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Atrial premature beats

APBs result from ectopic stimuli i.e. these beats arise from somewhere in either the left or right atrium but not in the SA node. After an atrial depolarization, the stimulus that spread normally through the His-Purkinje system into the ventricles gives a normal QRS complex.

APBs have the following major features:  
1. The atrial depolarization is premature, occurring before the next normal P wave is due.
2. The QRS complex of the APB is often preceded by a visible P wave that usually has a slightly different shape and/or different PR interval from the P wave seen with normal sinus beats. The PR interval of the APB may be either longer or shorter than the PR interval of the normal beats. In some cases, the P wave may be buried in the T wave of the preceding beat.
3. After the APB, a slight pause generally occurs before the normal sinus beat resumes. This usually slight delay is due to “resetting” of the SA node pacemaker by the premature atrial stimulus. This slight delay contrasts with the longer, “compensatory” pause often (but not always) seen after VPBs.
 4. The QRS complex of the APB is usually identical or very similar to the QRS complex of the preceding beats. This finding contrasts with VPBs, in which the QRS complex is usually very wide because of abnormal depolarization of the ventricles.
 5. Rarely, APBs result in aberrant ventricular conduction, so that the QRS complex is wider than normal. E.g. APBs associated with right bundle branch block aberrancy. APBs with left bundle branch block aberrancy may also occur.
6. Sometimes when an APB is very premature, the stimulus reaches the AV junction just after it has been stimulated by the preceding normal beat. Because the AV junction, like all other conductive tissues, requires time to recover its capacity to conduct impulses, this premature atrial stimulus may reach the junction when it is still refractory. In this situation the APB may not be conducted to the ventricles and no QRS complex appears. The result is a blocked APB. The ECG shows a premature P wave not followed by a QRS complex. After the blocked P wave, a brief pause occurs before the next normal beat resumes. The blocked APB therefore produces a slight irregularity of the heartbeat.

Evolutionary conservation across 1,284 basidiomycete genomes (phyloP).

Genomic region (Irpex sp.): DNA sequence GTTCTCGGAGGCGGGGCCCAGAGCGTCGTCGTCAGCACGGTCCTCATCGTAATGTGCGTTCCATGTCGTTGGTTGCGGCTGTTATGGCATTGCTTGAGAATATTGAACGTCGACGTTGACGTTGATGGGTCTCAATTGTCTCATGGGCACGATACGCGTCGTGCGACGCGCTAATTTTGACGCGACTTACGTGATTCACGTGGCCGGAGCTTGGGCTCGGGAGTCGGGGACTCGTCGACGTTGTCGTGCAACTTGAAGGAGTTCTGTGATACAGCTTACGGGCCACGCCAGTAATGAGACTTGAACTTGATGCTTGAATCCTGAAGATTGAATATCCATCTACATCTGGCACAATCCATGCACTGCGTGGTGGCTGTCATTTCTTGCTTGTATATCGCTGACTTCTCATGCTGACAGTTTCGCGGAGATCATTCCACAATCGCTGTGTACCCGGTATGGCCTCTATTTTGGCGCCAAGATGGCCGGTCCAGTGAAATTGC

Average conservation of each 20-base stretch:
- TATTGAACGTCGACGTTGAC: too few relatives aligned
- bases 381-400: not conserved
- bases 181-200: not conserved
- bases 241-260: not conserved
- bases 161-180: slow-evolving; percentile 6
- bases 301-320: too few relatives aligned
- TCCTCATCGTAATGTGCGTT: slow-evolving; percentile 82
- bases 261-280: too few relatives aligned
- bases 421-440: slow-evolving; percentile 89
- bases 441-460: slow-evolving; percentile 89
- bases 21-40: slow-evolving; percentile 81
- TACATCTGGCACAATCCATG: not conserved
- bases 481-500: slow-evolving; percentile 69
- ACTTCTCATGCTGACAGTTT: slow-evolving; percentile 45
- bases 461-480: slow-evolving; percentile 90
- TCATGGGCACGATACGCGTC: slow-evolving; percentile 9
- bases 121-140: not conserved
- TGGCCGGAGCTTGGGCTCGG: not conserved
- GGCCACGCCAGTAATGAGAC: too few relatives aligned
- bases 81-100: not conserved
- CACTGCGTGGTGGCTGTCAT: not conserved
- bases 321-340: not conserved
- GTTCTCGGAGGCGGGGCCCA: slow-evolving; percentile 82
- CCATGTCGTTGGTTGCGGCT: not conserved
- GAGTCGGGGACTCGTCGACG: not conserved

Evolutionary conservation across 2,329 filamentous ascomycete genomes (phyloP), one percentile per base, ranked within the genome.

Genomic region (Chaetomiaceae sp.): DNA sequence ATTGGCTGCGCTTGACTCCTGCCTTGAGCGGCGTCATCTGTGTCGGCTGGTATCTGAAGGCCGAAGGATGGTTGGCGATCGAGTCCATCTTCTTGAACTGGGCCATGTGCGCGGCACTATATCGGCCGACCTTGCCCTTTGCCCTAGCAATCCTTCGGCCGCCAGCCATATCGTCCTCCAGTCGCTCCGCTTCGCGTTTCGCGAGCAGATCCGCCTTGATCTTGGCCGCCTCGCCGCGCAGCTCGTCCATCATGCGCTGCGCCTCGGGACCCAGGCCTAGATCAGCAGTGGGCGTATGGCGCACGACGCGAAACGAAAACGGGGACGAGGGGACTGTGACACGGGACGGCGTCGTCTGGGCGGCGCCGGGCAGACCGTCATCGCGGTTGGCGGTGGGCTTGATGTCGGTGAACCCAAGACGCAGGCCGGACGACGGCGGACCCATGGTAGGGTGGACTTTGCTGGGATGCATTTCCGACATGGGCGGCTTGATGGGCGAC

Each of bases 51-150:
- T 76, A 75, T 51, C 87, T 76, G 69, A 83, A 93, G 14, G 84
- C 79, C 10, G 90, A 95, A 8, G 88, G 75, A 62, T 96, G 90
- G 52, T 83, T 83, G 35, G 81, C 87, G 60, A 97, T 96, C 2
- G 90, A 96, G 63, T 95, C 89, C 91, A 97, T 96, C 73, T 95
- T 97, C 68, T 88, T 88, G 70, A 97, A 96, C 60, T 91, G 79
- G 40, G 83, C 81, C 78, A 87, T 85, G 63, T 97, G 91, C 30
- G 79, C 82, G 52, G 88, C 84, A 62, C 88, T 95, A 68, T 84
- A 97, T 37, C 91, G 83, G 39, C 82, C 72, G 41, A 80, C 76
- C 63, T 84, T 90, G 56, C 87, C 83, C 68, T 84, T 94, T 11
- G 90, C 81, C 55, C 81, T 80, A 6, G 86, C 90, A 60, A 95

Two APBs occurring consecutively are referred to as an atrial couplet. Sometimes, each sinus beat is followed by an APB. This pattern is referred to as atrial bigeminy.

Clinical significance:
APBs are very common. They may occur with a normal heart or virtually any type of organic heart disease. Thus the presence of APBs does not necessarily mean that an individual has cardiac disease. In normal people, these premature beats may be seen with
1) emotional stress,
2) excessive intake of caffeine,
3) the administration of sympathomimetic agents (epinephrine, isoproterenol, theophylline).
4) hyperthyroidism.

APBs may produce palpitations and patients may complain of feeling a skipped beat or an irregular pulse. APBs may also be seen with various types of structural heart disease. Frequent APBs are sometimes the forerunner of atrial fibrillation or flutter or other atrial tachyarrhythmias.


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